In justifying holding onto data, some authors have expressed fears of being scooped by users of their own data, even with attribution, or of not being able to submit a paper if a journal editor or referee considers the entire advance reported to lie in the resource value of the data set already released. We have policies for data release and preprint server use ( and, and we stand behind these policies by accepting for review and eventual publication papers that contain data already released and by respecting preprint publications as desirable.

The genomics community has a history of releasing sequence data before publication. An impressive precedent was set in 2003 by the coordinated prepublication deposition of SARS coronavirus genomes from groups worldwide (for example, Science 301, 309–310, 2003; Science 300, 1394–1399, 2003; Science 300, 1399–1404, 2003; and N. Engl. J. Med. 349, 187–188, 2003; among other studies). Rapid responses to dangerous public health problems are promoted by immediate data release, resulting in an increase in the number of research groups able to work with the data and leading to tangible benefits in the characterization and treatment of disease.

A new benchmark was set for data release when whole-genome data from outbreaks of Escherichia coli (N. Engl. J. Med. 365, 718–724, 2011) and Ebola virus (Science 345, 1369–1372, 2014) stimulated the authors of these papers to release these sequence data as they were generated. These 'real-time' releases allow all researchers to keep up with the progression of the strains and not rely on outdated or incomplete data. Full data release will continue to be important for emerging infectious disease agents with little to no previously existing genomic information. Indisputably, the availability of these types of data is a public good, and we wish to design our policies to enable authors to release their data without jeopardizing subsequent publication.

Scientists who make data sets quickly available during times of health crisis are lauded for selfless good citizenship in putting public health considerations above their own personal ones. By extension, unwillingness to openly share important, time-sensitive data (as in the case of negative results from clinical trials; Nat. Genet. 44, 1171, 2012) may engender the opposite effect. For infectious disease genomics, the benefits of data deposition before publication are increasingly outweighing the detriments, and the collective community is driving the change. This shift may eventually apply to less urgent findings, and we want our policies to reflect that.

Currently, we require that data from all studies be made publicly available, with the mindset that the study's value will be increased. In tune with maximizing the impact of the research for the community, we welcome and encourage uploading work to preprint servers. In our view, a willingness to share work and ideas in a public forum facilitates and often improves the progress of research. As such, publication on a preprint server will never preclude subsequent publication in a Nature journal. This policy, combined with our data deposition requirements, is intended to further a community-minded spirit without it being at the expense of authors.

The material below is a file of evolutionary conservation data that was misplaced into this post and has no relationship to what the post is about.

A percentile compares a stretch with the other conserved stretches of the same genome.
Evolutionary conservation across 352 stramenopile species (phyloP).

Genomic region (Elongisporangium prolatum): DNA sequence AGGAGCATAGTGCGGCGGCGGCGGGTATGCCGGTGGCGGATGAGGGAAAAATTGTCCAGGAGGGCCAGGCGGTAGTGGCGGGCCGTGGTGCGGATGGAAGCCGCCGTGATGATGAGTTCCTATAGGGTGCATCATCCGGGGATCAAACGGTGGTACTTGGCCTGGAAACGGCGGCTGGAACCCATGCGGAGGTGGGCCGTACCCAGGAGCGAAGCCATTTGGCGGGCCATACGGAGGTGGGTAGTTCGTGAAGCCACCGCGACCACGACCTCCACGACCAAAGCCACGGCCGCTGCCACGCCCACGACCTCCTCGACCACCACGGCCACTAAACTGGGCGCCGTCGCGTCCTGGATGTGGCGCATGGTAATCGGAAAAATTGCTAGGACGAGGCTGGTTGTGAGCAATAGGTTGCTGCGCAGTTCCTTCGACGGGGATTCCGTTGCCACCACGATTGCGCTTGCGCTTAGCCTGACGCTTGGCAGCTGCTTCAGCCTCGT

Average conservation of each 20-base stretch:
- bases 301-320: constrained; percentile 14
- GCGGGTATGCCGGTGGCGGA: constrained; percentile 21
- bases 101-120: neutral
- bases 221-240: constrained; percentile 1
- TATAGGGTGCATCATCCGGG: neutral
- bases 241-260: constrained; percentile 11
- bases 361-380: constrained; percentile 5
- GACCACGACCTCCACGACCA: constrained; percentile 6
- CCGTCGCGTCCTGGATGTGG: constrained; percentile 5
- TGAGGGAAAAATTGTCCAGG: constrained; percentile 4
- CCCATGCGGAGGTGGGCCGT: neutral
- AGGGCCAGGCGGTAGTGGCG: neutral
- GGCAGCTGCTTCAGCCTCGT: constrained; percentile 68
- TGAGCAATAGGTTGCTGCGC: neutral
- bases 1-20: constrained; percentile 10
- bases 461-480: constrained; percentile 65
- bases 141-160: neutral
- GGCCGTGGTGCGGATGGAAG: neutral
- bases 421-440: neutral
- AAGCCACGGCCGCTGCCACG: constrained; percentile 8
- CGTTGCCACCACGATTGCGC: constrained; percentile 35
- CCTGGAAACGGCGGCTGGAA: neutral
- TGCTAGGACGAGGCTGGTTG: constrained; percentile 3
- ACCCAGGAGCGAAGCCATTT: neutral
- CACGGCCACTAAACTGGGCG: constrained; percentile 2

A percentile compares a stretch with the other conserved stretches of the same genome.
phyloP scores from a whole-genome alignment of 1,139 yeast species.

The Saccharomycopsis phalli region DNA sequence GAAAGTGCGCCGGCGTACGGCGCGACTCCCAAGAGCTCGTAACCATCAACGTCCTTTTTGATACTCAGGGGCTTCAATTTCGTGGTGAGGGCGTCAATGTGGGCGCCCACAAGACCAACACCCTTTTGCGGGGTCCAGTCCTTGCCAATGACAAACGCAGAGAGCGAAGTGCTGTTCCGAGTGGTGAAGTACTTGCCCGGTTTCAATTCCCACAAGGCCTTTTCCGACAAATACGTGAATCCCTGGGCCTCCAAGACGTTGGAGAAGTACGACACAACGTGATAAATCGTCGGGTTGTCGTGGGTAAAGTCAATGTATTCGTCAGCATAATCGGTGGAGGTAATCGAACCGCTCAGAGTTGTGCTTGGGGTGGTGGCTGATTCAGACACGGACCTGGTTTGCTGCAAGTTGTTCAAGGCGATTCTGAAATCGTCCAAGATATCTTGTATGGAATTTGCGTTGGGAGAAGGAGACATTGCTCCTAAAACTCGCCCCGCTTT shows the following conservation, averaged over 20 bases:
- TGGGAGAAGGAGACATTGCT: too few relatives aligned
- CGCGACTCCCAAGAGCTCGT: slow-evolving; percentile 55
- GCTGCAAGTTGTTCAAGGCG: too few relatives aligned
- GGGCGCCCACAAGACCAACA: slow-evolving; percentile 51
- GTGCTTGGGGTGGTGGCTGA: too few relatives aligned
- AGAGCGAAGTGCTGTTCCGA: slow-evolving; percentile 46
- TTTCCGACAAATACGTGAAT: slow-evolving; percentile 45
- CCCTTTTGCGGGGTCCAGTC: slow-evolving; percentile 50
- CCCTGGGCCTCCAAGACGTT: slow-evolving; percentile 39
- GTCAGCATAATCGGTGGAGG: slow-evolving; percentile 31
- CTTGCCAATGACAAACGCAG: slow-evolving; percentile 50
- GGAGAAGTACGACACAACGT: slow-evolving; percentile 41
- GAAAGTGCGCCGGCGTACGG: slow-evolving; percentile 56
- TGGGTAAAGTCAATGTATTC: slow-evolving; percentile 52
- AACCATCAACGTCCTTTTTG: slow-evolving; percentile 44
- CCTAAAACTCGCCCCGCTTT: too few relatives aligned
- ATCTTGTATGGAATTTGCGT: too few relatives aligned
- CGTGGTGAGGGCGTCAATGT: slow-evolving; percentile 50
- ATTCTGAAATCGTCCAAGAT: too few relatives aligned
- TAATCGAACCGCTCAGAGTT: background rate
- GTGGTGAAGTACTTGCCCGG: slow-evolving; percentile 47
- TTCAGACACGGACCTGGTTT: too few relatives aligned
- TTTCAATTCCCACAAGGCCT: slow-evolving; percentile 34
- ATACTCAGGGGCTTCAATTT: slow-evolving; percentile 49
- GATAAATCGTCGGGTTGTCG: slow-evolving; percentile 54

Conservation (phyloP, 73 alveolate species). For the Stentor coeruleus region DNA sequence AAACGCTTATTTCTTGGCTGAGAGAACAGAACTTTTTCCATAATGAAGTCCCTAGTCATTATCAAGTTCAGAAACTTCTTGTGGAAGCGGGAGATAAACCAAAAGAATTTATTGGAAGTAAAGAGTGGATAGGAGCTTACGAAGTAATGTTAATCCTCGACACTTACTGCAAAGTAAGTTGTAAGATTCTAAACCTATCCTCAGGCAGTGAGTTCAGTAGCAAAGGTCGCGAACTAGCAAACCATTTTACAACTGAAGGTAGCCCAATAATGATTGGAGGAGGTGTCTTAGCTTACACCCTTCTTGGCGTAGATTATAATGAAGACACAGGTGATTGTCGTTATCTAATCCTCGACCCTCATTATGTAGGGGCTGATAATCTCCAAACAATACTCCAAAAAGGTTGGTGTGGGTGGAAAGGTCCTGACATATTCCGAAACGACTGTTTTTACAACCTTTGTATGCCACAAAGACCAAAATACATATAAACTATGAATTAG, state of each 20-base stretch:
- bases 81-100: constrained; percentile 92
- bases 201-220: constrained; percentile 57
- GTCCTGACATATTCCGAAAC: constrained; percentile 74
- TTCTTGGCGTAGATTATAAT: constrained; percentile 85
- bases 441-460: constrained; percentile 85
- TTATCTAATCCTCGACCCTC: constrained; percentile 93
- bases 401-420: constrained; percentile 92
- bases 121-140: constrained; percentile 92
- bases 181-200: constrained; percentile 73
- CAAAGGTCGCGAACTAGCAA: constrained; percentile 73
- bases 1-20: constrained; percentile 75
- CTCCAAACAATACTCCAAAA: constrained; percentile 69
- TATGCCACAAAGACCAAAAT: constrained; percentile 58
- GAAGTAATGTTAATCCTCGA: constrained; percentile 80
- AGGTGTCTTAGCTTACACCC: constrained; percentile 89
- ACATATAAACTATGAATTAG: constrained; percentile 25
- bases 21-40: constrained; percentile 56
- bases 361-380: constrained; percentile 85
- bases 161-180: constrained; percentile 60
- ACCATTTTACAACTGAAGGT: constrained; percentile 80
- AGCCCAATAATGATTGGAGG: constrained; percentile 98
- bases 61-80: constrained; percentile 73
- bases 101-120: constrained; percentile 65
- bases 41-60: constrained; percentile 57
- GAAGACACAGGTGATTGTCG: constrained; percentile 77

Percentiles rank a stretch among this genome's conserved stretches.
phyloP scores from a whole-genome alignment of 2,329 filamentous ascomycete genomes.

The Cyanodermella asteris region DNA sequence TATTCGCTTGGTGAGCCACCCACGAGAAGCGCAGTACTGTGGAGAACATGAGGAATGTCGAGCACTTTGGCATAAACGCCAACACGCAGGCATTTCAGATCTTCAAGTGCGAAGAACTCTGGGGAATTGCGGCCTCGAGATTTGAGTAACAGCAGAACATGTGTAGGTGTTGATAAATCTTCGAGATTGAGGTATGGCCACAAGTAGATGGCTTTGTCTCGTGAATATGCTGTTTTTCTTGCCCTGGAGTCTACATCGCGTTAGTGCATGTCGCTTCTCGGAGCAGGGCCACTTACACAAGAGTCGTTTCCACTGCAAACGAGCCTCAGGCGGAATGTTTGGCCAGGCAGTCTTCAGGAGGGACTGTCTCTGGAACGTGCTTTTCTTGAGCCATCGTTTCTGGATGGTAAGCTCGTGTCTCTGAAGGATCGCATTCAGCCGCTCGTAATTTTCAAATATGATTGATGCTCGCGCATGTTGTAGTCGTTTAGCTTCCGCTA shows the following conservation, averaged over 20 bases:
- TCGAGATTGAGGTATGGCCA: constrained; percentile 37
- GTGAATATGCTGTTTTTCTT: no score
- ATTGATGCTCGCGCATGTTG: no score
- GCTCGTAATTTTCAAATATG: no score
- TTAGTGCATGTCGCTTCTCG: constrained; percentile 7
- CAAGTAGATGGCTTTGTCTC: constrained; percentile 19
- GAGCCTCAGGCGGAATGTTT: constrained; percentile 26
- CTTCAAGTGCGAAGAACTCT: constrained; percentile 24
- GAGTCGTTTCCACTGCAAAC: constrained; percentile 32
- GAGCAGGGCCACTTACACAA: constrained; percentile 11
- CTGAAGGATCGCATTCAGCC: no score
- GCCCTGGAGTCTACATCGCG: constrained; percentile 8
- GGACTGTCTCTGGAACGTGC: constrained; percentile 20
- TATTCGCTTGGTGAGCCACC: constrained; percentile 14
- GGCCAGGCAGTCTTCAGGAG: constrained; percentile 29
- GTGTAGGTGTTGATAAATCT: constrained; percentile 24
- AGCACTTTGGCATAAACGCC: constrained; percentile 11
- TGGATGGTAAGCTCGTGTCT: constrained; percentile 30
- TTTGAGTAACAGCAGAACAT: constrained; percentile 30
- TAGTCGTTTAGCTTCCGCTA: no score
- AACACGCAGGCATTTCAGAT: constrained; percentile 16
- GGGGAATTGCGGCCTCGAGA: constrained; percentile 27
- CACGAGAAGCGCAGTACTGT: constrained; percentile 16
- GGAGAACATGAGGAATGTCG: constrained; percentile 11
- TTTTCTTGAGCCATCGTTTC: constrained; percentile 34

Editors and referees may in exceptional cases recommend that authors make the data immediately publicly available. Factors such as public health interests will be carefully weighed, and the decision will be based on what is most mutually beneficial for authors, other researchers and the communal good. Journals can contribute to data access by posting hyperlinked accession codes to deposited data in a predictable place within the paper and making clear that, for genomics projects, assemblies, annotations and raw sequence deposited in a publicly funded and community-supported database accessible via a project accession code are required for publication. Standardizing these requirements will make it simpler for authors, referees and readers to easily describe, access or use underlying data sets to ensure maximum usefulness to the community.

Public health emergencies of international concern represent extreme situations that compel a timely response, and we have become comfortable with prepublication data releases under these circumstances. Having this type of data release become the norm for all types of data is a goal we think is worth working toward. We look forward to a genomics community that is confident to declare in every publication: “These data were deposited on <date> with <accession code> prior to submission of this article for publication.”